Police Authority for whom?
|by LEO OLIVERO
Successive Governments have continually failed to consult the public on most issues affecting the community; this has resulted in failed, outdated, and flawed legislation imposed or introduced, laws that have a direct bearing on the everyday life of each of us.
It was hoped that the new constitution would make amends for this, especially in one important and vital area, that of policing.
I have in Panorama over the past three years written some articles on the creation of a Police Authority in Gibraltar. I have particularly focused in these articles on the key role that the a Police Authority plays in supervision of our policing services, but more importantly the fact of ensuring that the public has a say on how they are policed.
Having read the new Bill (to be debated in the House of Assembly) regarding the creation of a Police Authority, this under the terms of the new constitution, I fail to see anywhere in this legislation where and how the public in Gibraltar will play hi forming any part of this newly formed body to oversee policing.
The main emphasis, aim, and thrust of a Police Authority is its independence, its openness and accountability, the new bill presented by Government does not meet this important criteria.
The new Police Authority Bill does not allow, as is the case in the United Kingdom, for members of the public to form part of this important public body. In the United Kingdom five independent members chosen from the community form part of this group, members of the public in the U.K. are allowed to apply to become members through public advertisement in the media.
I am not proposing that we have five members of the public in the local equivalent of the Police Authority, but at least we should have some level of public participation, the new bill allows for none.
According to the new bill, the Police Authority will consist of seven members. The Governor and the Chief Minister will select a member each, the Governor then appoints four more members this on advice from the public service Commission. The Chairman of the group is again appointed by the Governor on the advice of the newly formed Senior Appointments Commission, another group that no one really knows anything about.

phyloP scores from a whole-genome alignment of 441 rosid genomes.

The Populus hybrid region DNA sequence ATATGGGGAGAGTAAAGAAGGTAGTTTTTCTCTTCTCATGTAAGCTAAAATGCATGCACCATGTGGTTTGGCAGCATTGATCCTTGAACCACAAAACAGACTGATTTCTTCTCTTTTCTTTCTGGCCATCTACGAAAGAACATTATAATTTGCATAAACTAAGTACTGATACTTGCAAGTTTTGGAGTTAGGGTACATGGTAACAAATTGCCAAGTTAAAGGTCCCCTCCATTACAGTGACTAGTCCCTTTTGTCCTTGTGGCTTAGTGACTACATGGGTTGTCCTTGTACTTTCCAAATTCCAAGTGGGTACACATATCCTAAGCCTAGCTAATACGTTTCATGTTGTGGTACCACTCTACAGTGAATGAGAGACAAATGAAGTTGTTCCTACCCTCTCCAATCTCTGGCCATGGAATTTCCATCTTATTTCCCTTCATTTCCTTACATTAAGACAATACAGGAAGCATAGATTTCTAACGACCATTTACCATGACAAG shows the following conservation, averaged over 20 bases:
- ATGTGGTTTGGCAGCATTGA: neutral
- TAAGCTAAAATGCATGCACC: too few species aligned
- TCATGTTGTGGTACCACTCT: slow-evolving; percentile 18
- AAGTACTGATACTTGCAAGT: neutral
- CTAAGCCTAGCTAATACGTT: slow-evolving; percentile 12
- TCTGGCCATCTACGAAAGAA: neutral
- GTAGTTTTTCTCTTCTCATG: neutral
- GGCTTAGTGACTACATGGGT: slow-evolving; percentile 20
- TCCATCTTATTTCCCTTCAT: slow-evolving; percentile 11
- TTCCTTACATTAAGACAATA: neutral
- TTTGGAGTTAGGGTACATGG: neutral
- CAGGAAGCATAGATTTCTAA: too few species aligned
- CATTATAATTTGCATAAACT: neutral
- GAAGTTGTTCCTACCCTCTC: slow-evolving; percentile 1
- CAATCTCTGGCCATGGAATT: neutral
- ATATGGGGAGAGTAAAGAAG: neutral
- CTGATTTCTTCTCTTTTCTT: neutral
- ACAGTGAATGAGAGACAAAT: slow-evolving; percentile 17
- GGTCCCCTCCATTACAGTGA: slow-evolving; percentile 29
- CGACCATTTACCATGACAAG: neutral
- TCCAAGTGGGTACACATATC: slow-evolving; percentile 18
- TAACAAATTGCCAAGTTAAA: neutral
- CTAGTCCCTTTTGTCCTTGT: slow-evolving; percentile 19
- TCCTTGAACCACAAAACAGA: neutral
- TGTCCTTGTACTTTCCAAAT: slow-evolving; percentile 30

The fancy wording on the bill itself may give rise to a process of independence of this newly created authority, but I am afraid IT STINKS of manipulation and clever manoeuvring it getting two feet from whichever direction into the manner policing wiU be conducted in Gibraltar.
Members of the public have a right to form part of the Authority; the Government again have dismissed this important key and essential issue of public participation and consultation.
The creation of Gibraltar's first Police Authority has been played out by the Government together with the British Government has if they were playing a kids game, the, you do this, and I will do that, that for me, and this is for you, type kiddies house game.
The public as I feared have been overlooked; the most important element of any worthy Police Authority is its composition. The public in Gibraltar in this respect do not get a look in, they do not even get a mention, they are not considered significant or imperative to the independence or the accountable obligations that this body will have or should have to the community.
The General Public will only have to rely, as is mentioned in the Bill, in a process of consultation which the authority will have to adopt, how this will be transformed into practice will be interesting, if in the first place the public will not have a say in anything.
Another significant point mentioned in the Bill is the Annual Policing Plan, according to the Bill the policing plan must as far as is practicable accommodate priorities of the Governor where it concerns him, and the priorities of the Government where it concerns them. This Bill has no mention that specifically states the priorities or concerns of the people that matter most, the PUBLIC and where it concerns them.